Archive for the ‘Friends of Martinez Beavers’ Category

Moving and Counting

Posted by heidi08 On September - 29 - 2016Comments Off on Moving and Counting

Hey guess what? The Martinez beavers saved themselves and the city throws them a yearly beaver festival!

I freely admit I complain far too much. We know its true. I’d better go on vacation right now and improve my attitude.  Thank god Mendocino will get me just in time. I’m not happy when we’re NOT mentioned as a ‘beaver success story’ – but ahem, this isn’t really a lot better.

Nature: Sonoma County beavers are watershed heroes

One great example of this win-win approach comes from Martinez, a town that learned to embrace the beavers that moved into Alhambra Creek and threatened to flood an area of town and a major transportation hub. Citizens joined forces with the city to install a simple flow-control device that allows the water to be maintained at an acceptable level without destroying the beaver dams or removing the animals.

What might have been a liability has now been turned into an asset. The city now hosts the Martinez Beaver Festival and promotes these creatures as watchable wildlife, bringing thousands of visitors and supporting the local economy.

What a relief! I thought Worth A Dam hosted that event for the last nine years.  How silly I was spending literally months planning and worrying, days with supplies in my living room, and weeks on the phone arranging things, when the city was handling all the details by itself. Whew! Maybe I’ll take a seaside vacation next August and read about it in the Press Democrat since they have made it clear Worth A Dam services aren’t required at all.

Other than these  fairly irksome paragraphs its a nice article about the beaver blitz being organized by OAEC to count beaver populations in Sonoma county. I’ll share the good bits and you should think about helping out with their beaver count if you can.

Over the next several decades, conservationists began to recognize the benefits of beavers and began advocating for an end to over-trapping, even supporting efforts to reintroduce beavers to degraded stream channels. The science began trickling in to substantiate the claim that beaver dams conserve water because, as Brock Dolman explains, they “slow it, spread it and sink it.”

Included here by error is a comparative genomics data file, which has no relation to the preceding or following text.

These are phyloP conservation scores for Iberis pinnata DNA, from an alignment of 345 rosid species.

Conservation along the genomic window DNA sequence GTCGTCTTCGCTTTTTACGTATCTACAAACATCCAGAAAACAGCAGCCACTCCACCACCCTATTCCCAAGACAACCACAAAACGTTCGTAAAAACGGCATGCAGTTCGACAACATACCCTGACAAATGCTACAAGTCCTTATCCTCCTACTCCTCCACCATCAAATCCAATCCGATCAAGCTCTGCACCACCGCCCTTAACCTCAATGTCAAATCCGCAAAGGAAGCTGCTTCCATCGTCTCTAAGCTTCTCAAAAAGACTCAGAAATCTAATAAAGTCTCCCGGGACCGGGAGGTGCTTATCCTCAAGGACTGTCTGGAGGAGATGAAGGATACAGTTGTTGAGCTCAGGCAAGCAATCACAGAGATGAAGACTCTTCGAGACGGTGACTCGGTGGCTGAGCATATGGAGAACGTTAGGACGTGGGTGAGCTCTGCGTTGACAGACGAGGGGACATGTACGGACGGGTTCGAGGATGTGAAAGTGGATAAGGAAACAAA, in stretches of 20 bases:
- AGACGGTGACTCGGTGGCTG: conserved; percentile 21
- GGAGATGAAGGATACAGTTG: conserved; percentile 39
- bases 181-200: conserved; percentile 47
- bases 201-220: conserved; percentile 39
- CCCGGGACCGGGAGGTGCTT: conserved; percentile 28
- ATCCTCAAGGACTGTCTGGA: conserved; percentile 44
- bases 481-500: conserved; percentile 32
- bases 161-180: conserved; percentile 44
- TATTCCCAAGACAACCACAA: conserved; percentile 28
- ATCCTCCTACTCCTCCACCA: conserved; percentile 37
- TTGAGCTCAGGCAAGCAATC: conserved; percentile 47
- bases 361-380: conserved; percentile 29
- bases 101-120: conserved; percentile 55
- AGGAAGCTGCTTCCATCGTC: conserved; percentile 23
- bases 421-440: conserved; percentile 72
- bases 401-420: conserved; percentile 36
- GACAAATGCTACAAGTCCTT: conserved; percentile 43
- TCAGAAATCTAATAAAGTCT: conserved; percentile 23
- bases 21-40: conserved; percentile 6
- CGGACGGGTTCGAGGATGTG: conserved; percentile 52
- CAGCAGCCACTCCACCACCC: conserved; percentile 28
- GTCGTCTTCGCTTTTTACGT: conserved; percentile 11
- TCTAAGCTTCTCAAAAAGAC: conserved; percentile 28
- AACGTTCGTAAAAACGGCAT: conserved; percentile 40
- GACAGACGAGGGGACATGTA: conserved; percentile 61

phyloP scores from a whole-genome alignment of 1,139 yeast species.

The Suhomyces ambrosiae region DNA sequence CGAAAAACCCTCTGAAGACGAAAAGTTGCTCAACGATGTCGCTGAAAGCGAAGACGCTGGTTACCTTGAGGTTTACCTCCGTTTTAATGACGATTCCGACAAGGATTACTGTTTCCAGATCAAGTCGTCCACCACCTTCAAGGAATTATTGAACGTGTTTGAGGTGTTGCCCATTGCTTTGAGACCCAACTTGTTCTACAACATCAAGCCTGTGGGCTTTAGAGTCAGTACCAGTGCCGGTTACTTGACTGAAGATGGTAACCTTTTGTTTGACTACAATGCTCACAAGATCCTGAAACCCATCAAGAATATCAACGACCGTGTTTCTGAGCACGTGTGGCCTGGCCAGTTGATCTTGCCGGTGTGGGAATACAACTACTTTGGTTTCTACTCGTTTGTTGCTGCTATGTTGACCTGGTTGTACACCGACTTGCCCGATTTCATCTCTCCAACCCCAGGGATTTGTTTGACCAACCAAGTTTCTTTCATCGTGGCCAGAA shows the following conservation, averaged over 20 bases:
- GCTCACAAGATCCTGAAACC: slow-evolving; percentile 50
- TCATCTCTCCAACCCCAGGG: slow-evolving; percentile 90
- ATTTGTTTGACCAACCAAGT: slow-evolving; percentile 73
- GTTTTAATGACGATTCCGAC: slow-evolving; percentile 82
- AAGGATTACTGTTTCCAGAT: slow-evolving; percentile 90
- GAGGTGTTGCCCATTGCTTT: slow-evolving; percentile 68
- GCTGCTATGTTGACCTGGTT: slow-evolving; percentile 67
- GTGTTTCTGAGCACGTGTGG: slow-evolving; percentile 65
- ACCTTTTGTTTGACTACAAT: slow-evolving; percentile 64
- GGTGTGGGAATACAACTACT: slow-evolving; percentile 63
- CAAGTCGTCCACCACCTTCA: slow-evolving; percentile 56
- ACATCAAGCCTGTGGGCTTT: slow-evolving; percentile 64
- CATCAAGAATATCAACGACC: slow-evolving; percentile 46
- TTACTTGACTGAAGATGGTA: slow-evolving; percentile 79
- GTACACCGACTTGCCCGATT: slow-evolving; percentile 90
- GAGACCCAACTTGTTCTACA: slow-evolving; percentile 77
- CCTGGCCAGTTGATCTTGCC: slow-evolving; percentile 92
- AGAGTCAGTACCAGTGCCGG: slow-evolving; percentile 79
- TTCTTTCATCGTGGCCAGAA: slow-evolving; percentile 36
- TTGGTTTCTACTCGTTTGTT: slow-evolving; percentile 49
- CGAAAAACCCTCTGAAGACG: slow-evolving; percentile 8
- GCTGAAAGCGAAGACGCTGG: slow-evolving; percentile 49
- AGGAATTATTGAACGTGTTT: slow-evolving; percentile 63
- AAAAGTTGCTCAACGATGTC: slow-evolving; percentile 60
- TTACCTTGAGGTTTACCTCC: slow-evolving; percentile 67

“It turns out that as water backs up behind small temporary dams, it flows out across the floodplain of a stream, giving it an opportunity to water riparian forests, trap sediment and slow the water so that it has time to sink into the gravel and replenish the groundwater,” said Dolman, Occidental Arts and Ecology Center WATER Institute director. And this is only the first of many benefits.

In an effort to promote beaver stewardship, Dolman and Kate Lundquist, also of the Occidental Arts and Ecology Center WATER Institute, have been leading a statewide effort to promote beaver stewardship. They work with farmers, vineyard owners, municipalities and resource agencies across the state to share emerging techniques for receiving the watershed benefits that beavers provide while preventing property damage.

“Here in Sonoma County, we see Sonoma County Regional Parks as one of the beavers’ best hopes,” says Lundquist. “Most of the recent observations have been in or near county parks, with the most consistent cluster showing up between Maxwell Farms and Sonoma Valley Regional Parks.”

With that in mind, Lundquist is working with Regional Parks and the Sonoma Ecology Center to host a one day “blitz” of the county to look for beaver signs. On Oct. 8, observers will join teams throughout the county in the first ever “Beaver Blitz.” Register at

To learn more about beavers, visit

I’ve heard that our own Cheryl Reynolds will be joining the efforts, which is lucky for them because she is very experienced at tracking beaver sigh. It’s fun to think of what they might find. I’m not exactly sure what system they’ll use to ‘count’ beavers, since they’ll be looking for signs, dams, chews, tracks etc and that requires someones system to convert into population estimates but I wish them all the best.  Good luck Brock and Kate! I hope your count generates interest and raises awareness too.

There are a couple good beaver articles this morning. The other worth mentioning comes from Wildlife Defenders in Colorado.

Exploring with Beavers, Nature’s Ecosystem Engineers

Beavers don’t often go exploring. Perhaps only once a lifetime, when they disperse as juveniles and search for a new home and mate, do they really explore the boundaries of their world. But one beaver family recently went on quite the adventure. That family of nine beavers was captured earlier that week in the north part of Denver. Their final destination, and their new family home, was a crystal clear mountain stream about an hour south of Denver.

Beaver are nature’s ecosystem engineers, felling trees and building dams, and changing waterways for their own benefit. But they also benefit other species in the process, including humans as well as many species that are now in jeopardy at least in part due to the historic loss of beavers. Their dams help to control the quantity and quality of water downstream, which both humans and animals use. Their ponds and flooded areas create habitat for many plants and animals, such as fish, birds, insects, and amphibians. In fact, some species only live near beaver ponds. Beavers dramatically change their environment, and those changes can last for hundreds of years, even after the beaver have moved on.